Yun to labview TCP/IP wireless

I think you can control Yun with less heavier solutions. If you are using labview just as a GUI, then it is an overkill IMO.

ShapeShifter: But Labview IS NOT a tool for network analysis!

From http://www.ni.com/labview: I certainly don't think the teacher is a fool for trying to teach an appropriate instrumentation control system. Easily controlling equipment (and collecting data from it) is what it's designed to do.

@ShapeShifter, After sometime, I recalled Labview. It is a very good analysis tool. But it is an overkill for developing Apps. Labview was widely used in the valley (Silicon Valley) for some time until Network engineers decided it was an overkill.

For instance, if I was going to design a Switch system with Multiple types of technologies from say ISDN to IP, then Labview would definitely be in my arsenal. But if I just wanted to talk to the Arduino Yun or Ethernet Switch with 100 channels, I'd just use my laptop. Now, if that Ethernet Switch had issues that could NOT be determined by unplugging subnets, then Labview is great.

Just to be clear on this point, NI sold (or gave) this software to lots of teleco's and I'd seen them used, but mostly I'd seen these systems gather dust. Labview is a great tool; it's just not well understood. Hell, I even forgot about it, till yesterday.

Jesse

mart256: I think you can control Yun with less heavier solutions. If you are using labview just as a GUI, then it is an overkill IMO.

Yes, there are more efficient ways of doing things. But teaching scenarios often introduce artificial constraints in order to introduce new concepts. Simply controlling the output of a Yun using Labview is overkill, but I'm guessing it's an early baby step towards introducing more complex control scenarios.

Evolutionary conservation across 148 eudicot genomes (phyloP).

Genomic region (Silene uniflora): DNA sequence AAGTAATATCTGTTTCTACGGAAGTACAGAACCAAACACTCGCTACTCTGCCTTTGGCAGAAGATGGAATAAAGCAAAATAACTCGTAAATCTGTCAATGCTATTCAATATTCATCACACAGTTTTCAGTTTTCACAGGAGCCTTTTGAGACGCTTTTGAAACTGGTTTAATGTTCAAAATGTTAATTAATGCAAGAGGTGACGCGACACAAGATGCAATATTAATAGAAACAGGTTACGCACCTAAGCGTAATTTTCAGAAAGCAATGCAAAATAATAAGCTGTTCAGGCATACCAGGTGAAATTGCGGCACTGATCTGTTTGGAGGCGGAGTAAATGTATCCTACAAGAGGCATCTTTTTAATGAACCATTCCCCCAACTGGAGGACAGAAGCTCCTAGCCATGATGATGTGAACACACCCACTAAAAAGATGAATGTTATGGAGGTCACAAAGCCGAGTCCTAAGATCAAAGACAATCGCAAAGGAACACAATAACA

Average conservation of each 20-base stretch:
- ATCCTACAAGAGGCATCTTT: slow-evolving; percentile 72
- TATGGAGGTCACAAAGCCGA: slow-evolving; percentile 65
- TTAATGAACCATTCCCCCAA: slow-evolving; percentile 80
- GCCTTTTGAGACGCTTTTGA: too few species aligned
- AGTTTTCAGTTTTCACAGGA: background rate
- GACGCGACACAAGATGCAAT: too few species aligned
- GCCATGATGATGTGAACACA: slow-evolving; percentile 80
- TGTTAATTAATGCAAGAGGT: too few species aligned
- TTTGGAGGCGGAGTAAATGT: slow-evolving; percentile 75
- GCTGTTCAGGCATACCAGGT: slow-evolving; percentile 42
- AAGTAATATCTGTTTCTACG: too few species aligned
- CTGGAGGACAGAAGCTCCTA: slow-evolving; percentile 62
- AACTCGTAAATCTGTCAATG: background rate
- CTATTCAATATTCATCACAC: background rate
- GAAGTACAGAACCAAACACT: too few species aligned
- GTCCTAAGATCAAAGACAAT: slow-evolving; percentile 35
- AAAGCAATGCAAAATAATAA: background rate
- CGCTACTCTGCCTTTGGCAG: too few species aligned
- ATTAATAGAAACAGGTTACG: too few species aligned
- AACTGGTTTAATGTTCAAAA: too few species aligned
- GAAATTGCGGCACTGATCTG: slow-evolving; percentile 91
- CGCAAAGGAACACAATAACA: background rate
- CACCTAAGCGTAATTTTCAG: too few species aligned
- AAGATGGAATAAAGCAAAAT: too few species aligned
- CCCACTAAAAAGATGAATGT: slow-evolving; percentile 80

jessemonroy650: Labview was widely used in the valley (Silicon Valley) for some time until Network engineers decided it was an overkill.

I just don't see network engineers being a target market for Labview, it's no wonder they don't use it.

The prime market I see for it is in a laboratory setup where a chemist/technician/engineer wants to hook up a bunch of lab instruments to a computer, remotely control them, and collect data from them. That may not be the most efficient way, but it's a way to accomplish the task without having to learn a programming language, having to figure out how to talk to all of the different instruments, or figure out a complex API for each machine. Just load up the drivers that provide a high level abstraction of each instrument and connect it all together with the graphical programming environment. I see it as the laboratory equivalent of a PLC: it's used to connect and automate a bunch of test instruments in a similar way as a PLC would be used to control a bunch of industrial machines.

You're right in that I just don't see it being used for networking control or analysis. But I do see it controlling lab equipment, and I do see the OP's project as a first step to integrating an arbitrary machine into such an environment (if only as a learning experience.) Sure there are different ways to do it, and Labview wouldn't be my first choice either, but you aren't going to get good grades in a class if you don't do the assignment as instructed. I remember an early algorithms class where I had to write a program to do a Gauss-Jordan reduction in FORTRAN, thinking that it's silly because I could do it in one operator using APL: while that would've been much more efficient, it would've given me failing grade in that FORTRAN algorithm assignment!

Yeah . I think LabView is more like a teaching tool . Anyway , I want to sent 1 or 0 to turn off my relay from my labView GUi to my YUN. Since TCP is all strings , how can I tell it to turn the relay on and off? How can I code this in the IDE ? Sorry but this is quite advance for a beginner user in both platforms.Is anyone able to help me?

robotboy27: Yeah . I think LabView is more like a teaching tool . Anyway , I want to sent 1 or 0 to turn off my relay from my labView GUi to my YUN. Since TCP is all strings , how can I tell it to turn the relay on and off? How can I code this in the IDE ? Sorry but this is quite advance for a beginner user in both platforms.Is anyone able to help me?

@robotboy27, No problem. I think ShapeShifter is likely right in this task. Let's get you moving.